I’ve taken to not reading papers nowadays. More often than not, I am horrified by the city happenings – a murder here, a rape there – I am a suspect of the usual evasion technique, much like the ostrich, I hide my face in the sand.
It was an unfortunate Thursday when I picked up the paper, glancing through the headlines when I stumbled upon a news item that made me feel suffocated in a room with enough ventilation.
There used to be a very happy family of three – mother, father and son, in a very posh colony of South Delhi. The father put together all that he had accumulated over his 45 years of service and managed to send the son to prestigious America, for an education that his motherland couldn’t provide him. Pride enveloped him like a warm, woollen shawl when his son held the admissions letter for one of the top universities in America.
Soon enough, our Indian boy became Americanized – his calls decreased, letters were lostmidway. It was always a class he had to get to, a job he had taken up, a friend’s housewarming party or some other chore he had to run. The extremely busy boy got to know about his father’s untimely demise 3 weeks after it happened when he couldn’t fathom why his mother persistently called him 21 times.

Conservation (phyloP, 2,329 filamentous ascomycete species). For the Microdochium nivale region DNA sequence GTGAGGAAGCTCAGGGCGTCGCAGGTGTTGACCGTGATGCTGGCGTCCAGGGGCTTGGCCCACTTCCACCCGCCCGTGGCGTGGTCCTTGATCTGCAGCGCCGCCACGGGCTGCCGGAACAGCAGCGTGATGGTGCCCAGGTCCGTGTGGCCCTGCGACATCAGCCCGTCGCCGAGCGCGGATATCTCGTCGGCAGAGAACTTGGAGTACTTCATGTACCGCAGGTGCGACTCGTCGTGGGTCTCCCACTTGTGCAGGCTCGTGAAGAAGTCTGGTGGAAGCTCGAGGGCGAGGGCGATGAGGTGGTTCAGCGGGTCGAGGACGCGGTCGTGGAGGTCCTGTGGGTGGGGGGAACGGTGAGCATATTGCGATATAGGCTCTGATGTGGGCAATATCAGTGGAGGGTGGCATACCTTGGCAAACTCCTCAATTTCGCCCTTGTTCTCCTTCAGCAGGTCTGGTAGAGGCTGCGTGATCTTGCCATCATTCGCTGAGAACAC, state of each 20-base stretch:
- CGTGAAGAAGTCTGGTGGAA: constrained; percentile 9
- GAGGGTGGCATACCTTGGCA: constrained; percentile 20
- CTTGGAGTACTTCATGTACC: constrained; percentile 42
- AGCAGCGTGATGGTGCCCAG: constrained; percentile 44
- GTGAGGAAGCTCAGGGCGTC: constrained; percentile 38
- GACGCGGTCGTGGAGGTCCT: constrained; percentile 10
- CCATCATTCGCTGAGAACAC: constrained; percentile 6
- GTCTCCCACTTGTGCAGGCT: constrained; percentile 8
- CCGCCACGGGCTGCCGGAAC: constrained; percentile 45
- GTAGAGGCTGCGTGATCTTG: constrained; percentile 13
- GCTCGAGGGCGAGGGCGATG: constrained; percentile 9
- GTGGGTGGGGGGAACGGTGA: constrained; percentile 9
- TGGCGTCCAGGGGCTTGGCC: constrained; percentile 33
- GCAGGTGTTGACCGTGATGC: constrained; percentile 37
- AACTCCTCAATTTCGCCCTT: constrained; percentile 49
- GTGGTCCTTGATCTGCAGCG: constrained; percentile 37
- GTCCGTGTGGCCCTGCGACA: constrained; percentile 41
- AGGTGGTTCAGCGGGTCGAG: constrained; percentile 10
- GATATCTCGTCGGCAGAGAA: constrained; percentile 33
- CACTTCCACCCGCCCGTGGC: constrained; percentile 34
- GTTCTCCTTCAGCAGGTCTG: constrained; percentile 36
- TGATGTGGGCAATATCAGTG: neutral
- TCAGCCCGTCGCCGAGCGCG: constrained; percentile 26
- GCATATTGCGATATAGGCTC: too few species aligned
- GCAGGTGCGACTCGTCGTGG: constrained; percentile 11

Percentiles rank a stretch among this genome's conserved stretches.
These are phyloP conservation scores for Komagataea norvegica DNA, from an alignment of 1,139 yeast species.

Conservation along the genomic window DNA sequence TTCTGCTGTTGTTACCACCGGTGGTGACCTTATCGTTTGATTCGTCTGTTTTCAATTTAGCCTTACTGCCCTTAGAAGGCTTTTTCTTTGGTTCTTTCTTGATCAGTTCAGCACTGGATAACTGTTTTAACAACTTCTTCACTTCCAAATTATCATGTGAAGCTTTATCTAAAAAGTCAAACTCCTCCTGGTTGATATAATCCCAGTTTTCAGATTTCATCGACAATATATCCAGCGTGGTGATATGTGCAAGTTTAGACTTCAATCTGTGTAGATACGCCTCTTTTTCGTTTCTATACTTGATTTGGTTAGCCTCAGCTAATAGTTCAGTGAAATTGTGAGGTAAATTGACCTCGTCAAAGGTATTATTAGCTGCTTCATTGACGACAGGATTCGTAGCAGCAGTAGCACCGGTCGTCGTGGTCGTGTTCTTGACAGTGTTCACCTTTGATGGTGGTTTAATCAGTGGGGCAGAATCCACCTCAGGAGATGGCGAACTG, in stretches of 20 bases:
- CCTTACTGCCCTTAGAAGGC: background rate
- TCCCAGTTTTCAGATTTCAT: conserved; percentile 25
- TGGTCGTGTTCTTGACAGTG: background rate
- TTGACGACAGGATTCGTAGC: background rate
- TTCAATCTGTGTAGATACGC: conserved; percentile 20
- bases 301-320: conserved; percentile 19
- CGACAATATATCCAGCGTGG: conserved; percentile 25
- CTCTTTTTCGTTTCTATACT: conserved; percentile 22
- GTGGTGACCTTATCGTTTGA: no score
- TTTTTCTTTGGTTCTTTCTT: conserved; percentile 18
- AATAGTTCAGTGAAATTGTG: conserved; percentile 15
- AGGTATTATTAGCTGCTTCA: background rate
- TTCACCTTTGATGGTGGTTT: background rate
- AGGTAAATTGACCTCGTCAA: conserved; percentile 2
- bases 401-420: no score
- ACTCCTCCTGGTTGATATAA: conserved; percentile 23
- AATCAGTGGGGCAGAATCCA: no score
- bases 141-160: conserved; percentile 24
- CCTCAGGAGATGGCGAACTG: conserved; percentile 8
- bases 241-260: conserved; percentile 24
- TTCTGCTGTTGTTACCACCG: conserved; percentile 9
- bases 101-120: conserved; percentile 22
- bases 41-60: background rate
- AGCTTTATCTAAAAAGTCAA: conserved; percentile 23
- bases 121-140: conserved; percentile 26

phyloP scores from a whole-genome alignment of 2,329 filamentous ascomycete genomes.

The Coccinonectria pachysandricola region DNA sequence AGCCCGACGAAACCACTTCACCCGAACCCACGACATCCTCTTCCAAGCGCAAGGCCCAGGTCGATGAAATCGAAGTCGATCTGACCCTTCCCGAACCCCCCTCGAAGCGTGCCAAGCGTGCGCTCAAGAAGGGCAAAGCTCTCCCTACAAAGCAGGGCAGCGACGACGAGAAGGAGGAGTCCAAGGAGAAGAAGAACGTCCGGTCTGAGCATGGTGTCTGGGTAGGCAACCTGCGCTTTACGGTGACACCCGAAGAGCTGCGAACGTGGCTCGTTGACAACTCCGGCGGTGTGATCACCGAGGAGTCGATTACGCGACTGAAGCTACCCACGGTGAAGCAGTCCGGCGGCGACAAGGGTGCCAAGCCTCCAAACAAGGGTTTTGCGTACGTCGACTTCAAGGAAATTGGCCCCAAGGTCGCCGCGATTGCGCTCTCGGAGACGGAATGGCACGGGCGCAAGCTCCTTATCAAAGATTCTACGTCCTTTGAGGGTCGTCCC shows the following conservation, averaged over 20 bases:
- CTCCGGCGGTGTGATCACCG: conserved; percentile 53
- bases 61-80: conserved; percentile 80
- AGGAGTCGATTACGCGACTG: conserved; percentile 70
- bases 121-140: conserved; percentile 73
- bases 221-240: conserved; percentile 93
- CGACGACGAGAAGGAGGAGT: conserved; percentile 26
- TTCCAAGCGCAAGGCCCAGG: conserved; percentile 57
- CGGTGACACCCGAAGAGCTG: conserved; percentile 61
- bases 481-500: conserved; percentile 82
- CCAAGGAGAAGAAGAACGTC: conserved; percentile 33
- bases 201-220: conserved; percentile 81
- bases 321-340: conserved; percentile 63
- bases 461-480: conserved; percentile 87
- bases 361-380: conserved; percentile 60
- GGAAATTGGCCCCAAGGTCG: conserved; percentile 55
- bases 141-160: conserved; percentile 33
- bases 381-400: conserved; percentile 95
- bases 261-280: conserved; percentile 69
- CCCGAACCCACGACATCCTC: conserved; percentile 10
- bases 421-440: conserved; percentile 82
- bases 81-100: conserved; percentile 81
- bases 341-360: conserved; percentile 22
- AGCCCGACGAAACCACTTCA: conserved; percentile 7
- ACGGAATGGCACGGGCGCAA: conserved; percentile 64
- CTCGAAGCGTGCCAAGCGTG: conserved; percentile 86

The mother’s whispering sighs of understanding – yes I know how busy you are, we understand, when can we see you – knew in her heart what she didn’t want to know. The already decrepit house began to see even more decay.
The vines whispered to each other – we will keep her safe, completely engulfing the House. Sunlight was afraid to enter – oh dear, what will I come face to face with? The air grew still and refused to change any direction – what if we carried the bad luck from this house to some other family?
Nothing and no one realized that the mother hadn’t ventured out of the house in days – there was no one coming out to collect the milk or the newspaper, no one drying clothes on a washing line and no one paying any bills or handing money to anyone for running any chores.
Anyone who spared a thought to the old lady concluded the obvious – the son had her shipped to the US.
It wasn’t until several months later when the neighbours couldn’t bear the acrid smell anymore, they realized that a body was decaying in the home ( can we call it that? ) next to theirs.
Is there a bit of the son in all of us? And if there isn’t, is there a gnawing feeling that there could a bit of the son in all of us?
A missed call here, an email there, maybe a bill we were supposed to pay, maybe a birthday we couldn’t attend, or maybe simply, the love we forgot to reciprocate?
Is there someone you need to call today?